Derek Dearth is a Navy OS. He currently works in the communications department on the aircraft carrier Dwight D. Eisenhower. The USS Dwight D. Eisenhower CVN-69, known informally as Ike, is a nuclear-powered aircraft carrier, originally commissioned in 1977. The carrier currently serves as the flagship of Carrier Strike Group 2. CSG 2 is an elite fleet of military warships. The USS Ike is the second of the ten Nimitz-class (nuclear) aircraft carriers actively in service with the U.S. Navy.

Derek has completed two deployments; one was during the peak of COVID-19 in 2020. According to Darin, “They were stuck out at sea for a long time… The Ike didn’t port for 207 days.”

The aircraft carrier patrolled the waters of Oman and Saudi Arabia, pushing along the coast of the Middle East and North Africa.

Tonya added, “Those guys had the record for the longest stay on the ship without porting.” Spending almost seven months at sea is tough for any sailor to endure. After the ship finally ported, Derek had to “double-pump.” No time for rest, it was right back to sea for another six months. Derek spent 15 out of the 18 months in his tour on the aircraft carrier at sea.

One of Derek’s proudest accomplishments was earning the title of Shellback. This role is in reference to a line-crossing ceremony, an initiation rite, for seasoned Navy sailors when they cross the Equator. Derek jumped off the aircraft carrier into the Indian Ocean, then swam to a rescue boat waiting behind the aircraft carrier’s wake. The Shellback ceremony dates back to the 19th century. It was adopted by the U.S. Navy in the 1930s as a test to ensure the sailor was capable of handling long, rough times at sea. Those who have not had the ritual are nicknamed Pollywogs.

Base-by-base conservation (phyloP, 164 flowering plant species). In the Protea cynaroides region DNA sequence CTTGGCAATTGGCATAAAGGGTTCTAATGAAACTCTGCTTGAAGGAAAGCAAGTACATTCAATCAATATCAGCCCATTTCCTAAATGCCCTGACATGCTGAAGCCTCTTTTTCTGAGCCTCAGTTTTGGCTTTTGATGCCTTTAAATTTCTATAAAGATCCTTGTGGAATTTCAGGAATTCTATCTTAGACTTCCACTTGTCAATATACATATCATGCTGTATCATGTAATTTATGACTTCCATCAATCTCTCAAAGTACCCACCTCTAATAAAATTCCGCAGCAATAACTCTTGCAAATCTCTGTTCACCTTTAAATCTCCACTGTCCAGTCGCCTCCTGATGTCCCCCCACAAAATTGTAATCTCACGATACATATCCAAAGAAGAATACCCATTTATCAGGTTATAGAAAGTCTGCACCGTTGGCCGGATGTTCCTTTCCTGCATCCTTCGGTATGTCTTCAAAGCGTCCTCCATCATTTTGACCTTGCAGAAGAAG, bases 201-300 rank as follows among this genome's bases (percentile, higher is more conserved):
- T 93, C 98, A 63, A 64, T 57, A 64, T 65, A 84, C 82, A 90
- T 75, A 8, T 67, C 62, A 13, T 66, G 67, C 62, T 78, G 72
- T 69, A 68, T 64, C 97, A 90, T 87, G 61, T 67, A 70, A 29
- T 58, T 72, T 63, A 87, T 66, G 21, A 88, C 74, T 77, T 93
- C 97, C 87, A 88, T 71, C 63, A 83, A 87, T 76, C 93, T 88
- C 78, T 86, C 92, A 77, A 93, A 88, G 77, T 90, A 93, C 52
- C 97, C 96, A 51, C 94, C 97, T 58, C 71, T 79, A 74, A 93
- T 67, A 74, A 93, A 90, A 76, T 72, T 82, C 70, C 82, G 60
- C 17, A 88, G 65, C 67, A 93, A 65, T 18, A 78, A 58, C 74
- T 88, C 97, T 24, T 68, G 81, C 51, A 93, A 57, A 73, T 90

Derek is currently stationed in Norfolk, Virginia. He will be stateside for the next 12 months as his ship is in the yard, undergoing routine maintenance.
Dylan graduated UCHS 2016, being two years apart, Derek followed him in 2018. Both boys were very active in sports, playing on the football team together. Derek played basketball in the winter, while Dylan was on the wrestling team. “Dylan was an excellent student in school… straight ‘A’ student,” Tonya added

“Derek not so much,” Darin joked.

They laughed and his mother quickly came to his defense. “He was definitely a B student,” said Tonya.